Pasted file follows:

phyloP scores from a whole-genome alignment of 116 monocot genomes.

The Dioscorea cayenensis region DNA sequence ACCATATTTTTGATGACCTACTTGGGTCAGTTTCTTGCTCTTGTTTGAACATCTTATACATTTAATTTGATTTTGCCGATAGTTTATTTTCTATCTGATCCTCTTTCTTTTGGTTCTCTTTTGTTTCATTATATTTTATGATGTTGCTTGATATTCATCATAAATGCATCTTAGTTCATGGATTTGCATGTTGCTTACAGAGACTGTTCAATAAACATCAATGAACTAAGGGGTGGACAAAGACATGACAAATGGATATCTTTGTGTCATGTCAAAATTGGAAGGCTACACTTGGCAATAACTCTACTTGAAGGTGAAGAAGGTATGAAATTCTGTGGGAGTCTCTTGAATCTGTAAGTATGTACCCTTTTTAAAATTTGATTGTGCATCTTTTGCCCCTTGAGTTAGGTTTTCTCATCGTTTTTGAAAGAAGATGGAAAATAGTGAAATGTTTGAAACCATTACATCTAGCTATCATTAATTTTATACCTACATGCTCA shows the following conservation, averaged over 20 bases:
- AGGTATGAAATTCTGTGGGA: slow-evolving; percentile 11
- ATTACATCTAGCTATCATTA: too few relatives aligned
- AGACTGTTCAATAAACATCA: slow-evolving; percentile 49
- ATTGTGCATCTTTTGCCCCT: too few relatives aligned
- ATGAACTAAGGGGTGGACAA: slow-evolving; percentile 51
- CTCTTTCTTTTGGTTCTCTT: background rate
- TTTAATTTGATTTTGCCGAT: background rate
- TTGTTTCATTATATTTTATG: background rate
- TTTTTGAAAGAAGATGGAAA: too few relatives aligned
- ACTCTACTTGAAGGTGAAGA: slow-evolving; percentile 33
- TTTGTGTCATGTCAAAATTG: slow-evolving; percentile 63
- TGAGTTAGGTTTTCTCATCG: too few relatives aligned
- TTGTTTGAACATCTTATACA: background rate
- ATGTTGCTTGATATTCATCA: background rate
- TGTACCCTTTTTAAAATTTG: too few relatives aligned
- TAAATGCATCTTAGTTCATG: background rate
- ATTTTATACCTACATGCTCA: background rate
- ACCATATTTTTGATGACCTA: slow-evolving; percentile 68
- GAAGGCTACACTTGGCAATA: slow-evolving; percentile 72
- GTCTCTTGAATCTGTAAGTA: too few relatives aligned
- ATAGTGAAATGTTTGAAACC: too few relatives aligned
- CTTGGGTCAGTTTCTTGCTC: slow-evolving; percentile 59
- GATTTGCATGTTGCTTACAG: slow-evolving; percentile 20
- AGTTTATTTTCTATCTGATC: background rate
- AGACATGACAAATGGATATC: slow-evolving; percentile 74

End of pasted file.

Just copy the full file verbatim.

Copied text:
phyloP scores from a whole-genome alignment of 116 monocot genomes.

The Dioscorea cayenensis region DNA sequence ACCATATTTTTGATGACCTACTTGGGTCAGTTTCTTGCTCTTGTTTGAACATCTTATACATTTAATTTGATTTTGCCGATAGTTTATTTTCTATCTGATCCTCTTTCTTTTGGTTCTCTTTTGTTTCATTATATTTTATGATGTTGCTTGATATTCATCATAAATGCATCTTAGTTCATGGATTTGCATGTTGCTTACAGAGACTGTTCAATAAACATCAATGAACTAAGGGGTGGACAAAGACATGACAAATGGATATCTTTGTGTCATGTCAAAATTGGAAGGCTACACTTGGCAATAACTCTACTTGAAGGTGAAGAAGGTATGAAATTCTGTGGGAGTCTCTTGAATCTGTAAGTATGTACCCTTTTTAAAATTTGATTGTGCATCTTTTGCCCCTTGAGTTAGGTTTTCTCATCGTTTTTGAAAGAAGATGGAAAATAGTGAAATGTTTGAAACCATTACATCTAGCTATCATTAATTTTATACCTACATGCTCA shows the following conservation, averaged over 20 bases:
- AGGTATGAAATTCTGTGGGA: slow-evolving; percentile 11
- ATTACATCTAGCTATCATTA: too few relatives aligned
- AGACTGTTCAATAAACATCA: slow-evolving; percentile 49
- ATTGTGCATCTTTTGCCCCT: too few relatives aligned
- ATGAACTAAGGGGTGGACAA: slow-evolving; percentile 51
- CTCTTTCTTTTGGTTCTCTT: background rate
- TTTAATTTGATTTTGCCGAT: background rate
- TTGTTTCATTATATTTTATG: background rate
- TTTTTGAAAGAAGATGGAAA: too few relatives aligned
- ACTCTACTTGAAGGTGAAGA: slow-evolving; percentile 33
- TTTGTGTCATGTCAAAATTG: slow-evolving; percentile 63
- TGAGTTAGGTTTTCTCATCG: too few relatives aligned
- TTGTTTGAACATCTTATACA: background rate
- ATGTTGCTTGATATTCATCA: background rate
- TGTACCCTTTTTAAAATTTG: too few relatives aligned
- TAAATGCATCTTAGTTCATG: background rate
- ATTTTATACCTACATGCTCA: background rate
- ACCATATTTTTGATGACCTA: slow-evolving; percentile 68
- GAAGGCTACACTTGGCAATA: slow-evolving; percentile 72
- GTCTCTTGAATCTGTAAGTA: too few relatives aligned
- ATAGTGAAATGTTTGAAACC: too few relatives aligned
- CTTGGGTCAGTTTCTTGCTC: slow-evolving; percentile 59
- GATTTGCATGTTGCTTACAG: slow-evolving; percentile 20
- AGTTTATTTTCTATCTGATC: background rate
- AGACATGACAAATGGATATC: slow-evolving; percentile 74